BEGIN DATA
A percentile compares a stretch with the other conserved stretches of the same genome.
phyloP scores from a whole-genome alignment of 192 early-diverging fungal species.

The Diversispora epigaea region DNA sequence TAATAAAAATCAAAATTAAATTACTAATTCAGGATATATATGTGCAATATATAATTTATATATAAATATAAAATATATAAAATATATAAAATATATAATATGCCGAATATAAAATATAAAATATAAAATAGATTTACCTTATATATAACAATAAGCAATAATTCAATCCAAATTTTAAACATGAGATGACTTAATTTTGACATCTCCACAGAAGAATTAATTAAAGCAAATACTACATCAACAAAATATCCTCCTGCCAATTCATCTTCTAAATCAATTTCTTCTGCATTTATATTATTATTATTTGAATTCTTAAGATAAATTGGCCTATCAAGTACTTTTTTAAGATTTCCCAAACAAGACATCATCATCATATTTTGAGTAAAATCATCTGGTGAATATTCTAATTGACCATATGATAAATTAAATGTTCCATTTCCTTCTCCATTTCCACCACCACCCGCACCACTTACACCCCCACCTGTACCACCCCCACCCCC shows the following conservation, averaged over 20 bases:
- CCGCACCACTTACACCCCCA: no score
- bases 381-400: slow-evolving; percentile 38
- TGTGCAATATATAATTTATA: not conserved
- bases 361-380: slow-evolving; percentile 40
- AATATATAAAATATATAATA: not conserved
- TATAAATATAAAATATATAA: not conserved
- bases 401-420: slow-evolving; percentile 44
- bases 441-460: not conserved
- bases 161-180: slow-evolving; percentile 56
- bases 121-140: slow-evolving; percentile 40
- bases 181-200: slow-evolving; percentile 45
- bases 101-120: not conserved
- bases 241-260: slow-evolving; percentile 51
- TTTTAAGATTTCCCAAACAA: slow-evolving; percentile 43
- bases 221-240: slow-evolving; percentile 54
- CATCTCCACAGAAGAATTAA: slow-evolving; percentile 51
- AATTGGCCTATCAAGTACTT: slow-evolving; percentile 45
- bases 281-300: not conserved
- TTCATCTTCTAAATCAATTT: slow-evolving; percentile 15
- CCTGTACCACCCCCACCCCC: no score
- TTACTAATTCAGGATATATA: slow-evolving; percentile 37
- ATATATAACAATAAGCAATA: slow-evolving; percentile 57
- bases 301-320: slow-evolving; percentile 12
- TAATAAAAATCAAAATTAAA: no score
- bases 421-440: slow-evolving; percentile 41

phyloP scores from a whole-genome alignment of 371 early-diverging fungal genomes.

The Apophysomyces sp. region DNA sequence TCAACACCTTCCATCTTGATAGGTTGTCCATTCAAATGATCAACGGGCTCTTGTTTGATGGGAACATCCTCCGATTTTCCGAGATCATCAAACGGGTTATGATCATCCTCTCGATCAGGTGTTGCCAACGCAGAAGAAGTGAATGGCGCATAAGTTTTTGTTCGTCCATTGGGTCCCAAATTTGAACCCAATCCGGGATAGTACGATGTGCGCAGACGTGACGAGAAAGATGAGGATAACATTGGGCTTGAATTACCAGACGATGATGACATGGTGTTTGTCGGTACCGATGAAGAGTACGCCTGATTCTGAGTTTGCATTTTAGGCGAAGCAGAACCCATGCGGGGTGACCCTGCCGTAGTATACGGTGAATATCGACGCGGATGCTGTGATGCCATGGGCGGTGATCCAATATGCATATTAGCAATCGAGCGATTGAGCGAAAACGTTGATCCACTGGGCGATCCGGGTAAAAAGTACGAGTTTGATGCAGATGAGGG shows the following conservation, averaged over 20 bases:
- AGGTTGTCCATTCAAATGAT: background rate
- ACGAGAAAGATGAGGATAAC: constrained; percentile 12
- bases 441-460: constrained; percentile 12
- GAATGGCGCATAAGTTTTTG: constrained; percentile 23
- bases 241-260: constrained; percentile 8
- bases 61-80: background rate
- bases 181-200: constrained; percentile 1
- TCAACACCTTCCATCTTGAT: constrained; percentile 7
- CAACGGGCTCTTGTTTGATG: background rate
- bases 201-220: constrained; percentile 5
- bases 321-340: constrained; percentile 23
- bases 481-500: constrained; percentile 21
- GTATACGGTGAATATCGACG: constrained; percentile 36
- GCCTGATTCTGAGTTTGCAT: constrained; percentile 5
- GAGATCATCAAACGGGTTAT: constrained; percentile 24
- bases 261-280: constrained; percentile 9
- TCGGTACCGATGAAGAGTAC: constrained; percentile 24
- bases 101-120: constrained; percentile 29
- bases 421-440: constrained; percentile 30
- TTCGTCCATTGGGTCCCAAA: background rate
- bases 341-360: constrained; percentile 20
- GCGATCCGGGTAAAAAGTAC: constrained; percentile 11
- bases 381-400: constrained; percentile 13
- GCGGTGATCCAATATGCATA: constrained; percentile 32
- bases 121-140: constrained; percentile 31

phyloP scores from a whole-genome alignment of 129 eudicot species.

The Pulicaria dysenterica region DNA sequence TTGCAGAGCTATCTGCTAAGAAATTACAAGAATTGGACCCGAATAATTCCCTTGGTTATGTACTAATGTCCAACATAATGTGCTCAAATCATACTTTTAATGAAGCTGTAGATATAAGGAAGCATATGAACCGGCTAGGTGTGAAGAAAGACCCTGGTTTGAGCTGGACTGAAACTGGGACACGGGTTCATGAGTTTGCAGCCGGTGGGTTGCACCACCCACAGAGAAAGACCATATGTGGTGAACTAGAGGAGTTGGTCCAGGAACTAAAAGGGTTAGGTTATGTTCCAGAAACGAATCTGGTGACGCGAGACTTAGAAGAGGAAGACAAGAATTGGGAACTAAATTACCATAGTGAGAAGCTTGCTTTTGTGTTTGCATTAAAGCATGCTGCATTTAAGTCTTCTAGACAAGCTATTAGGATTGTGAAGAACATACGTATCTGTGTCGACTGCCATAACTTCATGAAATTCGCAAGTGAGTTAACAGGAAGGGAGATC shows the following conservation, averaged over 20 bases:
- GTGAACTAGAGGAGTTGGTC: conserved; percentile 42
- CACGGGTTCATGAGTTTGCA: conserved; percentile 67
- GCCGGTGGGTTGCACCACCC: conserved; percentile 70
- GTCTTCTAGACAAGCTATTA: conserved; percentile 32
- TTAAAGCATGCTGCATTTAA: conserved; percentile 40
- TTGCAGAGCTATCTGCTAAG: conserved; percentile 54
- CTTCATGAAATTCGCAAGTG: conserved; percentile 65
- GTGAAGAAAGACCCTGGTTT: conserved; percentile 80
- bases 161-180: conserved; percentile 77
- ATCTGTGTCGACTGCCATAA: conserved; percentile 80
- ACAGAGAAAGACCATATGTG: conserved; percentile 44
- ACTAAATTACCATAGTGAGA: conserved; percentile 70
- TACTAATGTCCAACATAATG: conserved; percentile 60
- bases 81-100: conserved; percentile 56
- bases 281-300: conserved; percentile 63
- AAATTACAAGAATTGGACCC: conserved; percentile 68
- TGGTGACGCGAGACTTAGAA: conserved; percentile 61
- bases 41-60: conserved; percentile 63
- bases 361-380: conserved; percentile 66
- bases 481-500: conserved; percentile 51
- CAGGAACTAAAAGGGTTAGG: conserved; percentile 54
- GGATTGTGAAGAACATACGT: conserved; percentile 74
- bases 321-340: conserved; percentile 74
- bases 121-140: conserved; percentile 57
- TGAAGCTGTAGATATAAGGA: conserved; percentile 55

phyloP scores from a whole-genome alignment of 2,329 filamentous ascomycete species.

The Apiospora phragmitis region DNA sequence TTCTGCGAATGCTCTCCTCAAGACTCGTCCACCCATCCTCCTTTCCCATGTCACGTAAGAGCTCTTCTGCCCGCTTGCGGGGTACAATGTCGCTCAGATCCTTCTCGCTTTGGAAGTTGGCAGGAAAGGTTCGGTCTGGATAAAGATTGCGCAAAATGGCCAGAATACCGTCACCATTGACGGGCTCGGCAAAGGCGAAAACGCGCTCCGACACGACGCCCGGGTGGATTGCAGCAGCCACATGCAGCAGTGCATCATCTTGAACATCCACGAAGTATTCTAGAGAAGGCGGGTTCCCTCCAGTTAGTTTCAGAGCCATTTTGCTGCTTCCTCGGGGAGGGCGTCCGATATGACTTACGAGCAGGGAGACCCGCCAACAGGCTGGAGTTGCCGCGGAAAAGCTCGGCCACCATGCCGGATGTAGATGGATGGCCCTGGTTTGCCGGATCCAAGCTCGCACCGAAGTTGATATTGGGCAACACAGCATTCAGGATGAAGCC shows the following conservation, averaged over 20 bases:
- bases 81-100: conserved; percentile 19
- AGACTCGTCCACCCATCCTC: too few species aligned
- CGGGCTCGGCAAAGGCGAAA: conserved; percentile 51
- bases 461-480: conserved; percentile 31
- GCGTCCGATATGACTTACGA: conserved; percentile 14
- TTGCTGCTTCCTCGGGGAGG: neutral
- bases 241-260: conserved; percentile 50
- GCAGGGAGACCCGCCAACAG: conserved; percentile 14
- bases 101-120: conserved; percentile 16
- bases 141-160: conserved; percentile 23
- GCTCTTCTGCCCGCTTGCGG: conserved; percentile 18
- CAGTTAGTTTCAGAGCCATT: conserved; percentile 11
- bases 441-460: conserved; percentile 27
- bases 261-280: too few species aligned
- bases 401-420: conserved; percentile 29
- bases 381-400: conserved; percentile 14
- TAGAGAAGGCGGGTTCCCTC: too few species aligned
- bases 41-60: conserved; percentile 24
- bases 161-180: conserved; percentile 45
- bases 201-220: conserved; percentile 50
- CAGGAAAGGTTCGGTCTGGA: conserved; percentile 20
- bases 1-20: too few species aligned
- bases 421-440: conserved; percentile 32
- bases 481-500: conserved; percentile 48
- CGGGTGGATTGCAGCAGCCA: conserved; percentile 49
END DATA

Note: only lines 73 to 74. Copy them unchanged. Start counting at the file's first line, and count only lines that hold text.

- AAATTACAAGAATTGGACCC: conserved; percentile 68
- TGGTGACGCGAGACTTAGAA: conserved; percentile 61